November 30, 2018
Tammy Kerns is no quitter.
The 48-year-old special education teacher hasn't had an easy time getting her epilepsy under control. But over the course of a 15-year journey, she never stopped advocating for herself as she searched for lasting resolution.
Tammy experienced her first seizure in her early 30s. She most often had complex partial seizures in which she would simply blank out and become unresponsive. But when she had her first generalized tonic-clonic seizure – in which she convulsed and collapsed – she knew it was time to seek medical help.
"Epilepsy took away my independence and freedom," Tammy says. "I couldn't drive. Seizures were always on my mind. What if I go to the store and have a seizure? What if I go to a restaurant and have a seizure? There was always a risk. Epilepsy truly affects independence, and that is very much a part of who I am."
Getting medical help wasn't as clear-cut as Tammy expected. She started with a visit to a general neurologist in St. Joseph, Missouri. An MRI revealed no obvious cause of the seizures, such as a brain tumor or stroke, and a prescription for phenobarbital had little effect. Tammy continued to have one to three seizures every month. After becoming aware of specialized physicians and epilepsy care programs, Tammy looked for the nearest epilepsy-focused provider in the area.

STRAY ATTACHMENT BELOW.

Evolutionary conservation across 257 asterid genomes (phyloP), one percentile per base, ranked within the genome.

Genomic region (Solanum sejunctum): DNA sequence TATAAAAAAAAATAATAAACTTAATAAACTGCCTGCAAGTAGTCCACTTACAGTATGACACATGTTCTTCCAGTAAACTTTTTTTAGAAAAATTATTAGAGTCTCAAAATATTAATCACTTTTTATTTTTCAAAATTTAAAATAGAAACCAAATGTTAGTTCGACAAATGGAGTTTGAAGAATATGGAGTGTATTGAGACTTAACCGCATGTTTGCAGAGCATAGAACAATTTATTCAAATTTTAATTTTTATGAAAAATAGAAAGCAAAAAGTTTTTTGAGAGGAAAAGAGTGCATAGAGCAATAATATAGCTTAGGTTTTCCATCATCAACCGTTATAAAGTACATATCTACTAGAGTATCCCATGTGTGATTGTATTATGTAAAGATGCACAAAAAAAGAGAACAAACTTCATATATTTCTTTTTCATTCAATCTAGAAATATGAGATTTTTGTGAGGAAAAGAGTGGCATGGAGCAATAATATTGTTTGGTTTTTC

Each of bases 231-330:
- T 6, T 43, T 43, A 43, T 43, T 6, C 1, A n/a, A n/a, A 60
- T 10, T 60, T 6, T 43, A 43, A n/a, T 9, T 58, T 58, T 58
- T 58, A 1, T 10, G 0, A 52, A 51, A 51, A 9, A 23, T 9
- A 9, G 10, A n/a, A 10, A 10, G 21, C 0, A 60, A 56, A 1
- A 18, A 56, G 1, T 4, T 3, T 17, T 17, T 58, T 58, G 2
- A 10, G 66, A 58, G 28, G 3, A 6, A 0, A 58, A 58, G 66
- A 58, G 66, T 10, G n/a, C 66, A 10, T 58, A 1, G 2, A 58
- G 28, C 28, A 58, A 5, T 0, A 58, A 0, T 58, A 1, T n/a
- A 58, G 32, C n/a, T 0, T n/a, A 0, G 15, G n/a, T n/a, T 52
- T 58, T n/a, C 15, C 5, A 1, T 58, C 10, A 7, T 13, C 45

In 2004, she found The University of Kansas Health System. She met with an epileptologist – a physician who focuses on the diagnosis and treatment of epilepsy – who prescribed a new medication, which was not effective. However, hopeful and persistent, Tammy requested an evaluation to determine whether neurosurgery might stop her seizures.
She began this evaluation with video EEG monitoring to determine the area of her brain in which the seizures originated. She had another MRI, which again showed nothing wrong. Testing with electrodes in the brain further localized her seizures. Her physicians gradually reduced her medications to allow seizures to occur in a safe, monitored setting. Recordings of the brain activity allowed physicians to pinpoint the seizure site: In Tammy's case, seizures originated in the left temporal lobe of her brain.
Tammy next had a Wada test – named for the physician who first performed it – to pinpoint her brain's language and memory functions. This evaluation helped doctors determine her left brain was dominant for language and memory. With this information, her epileptologist believed surgery would carry a 50% chance of significant short-term memory loss. Tammy felt the risk was too great and did not proceed with the surgery.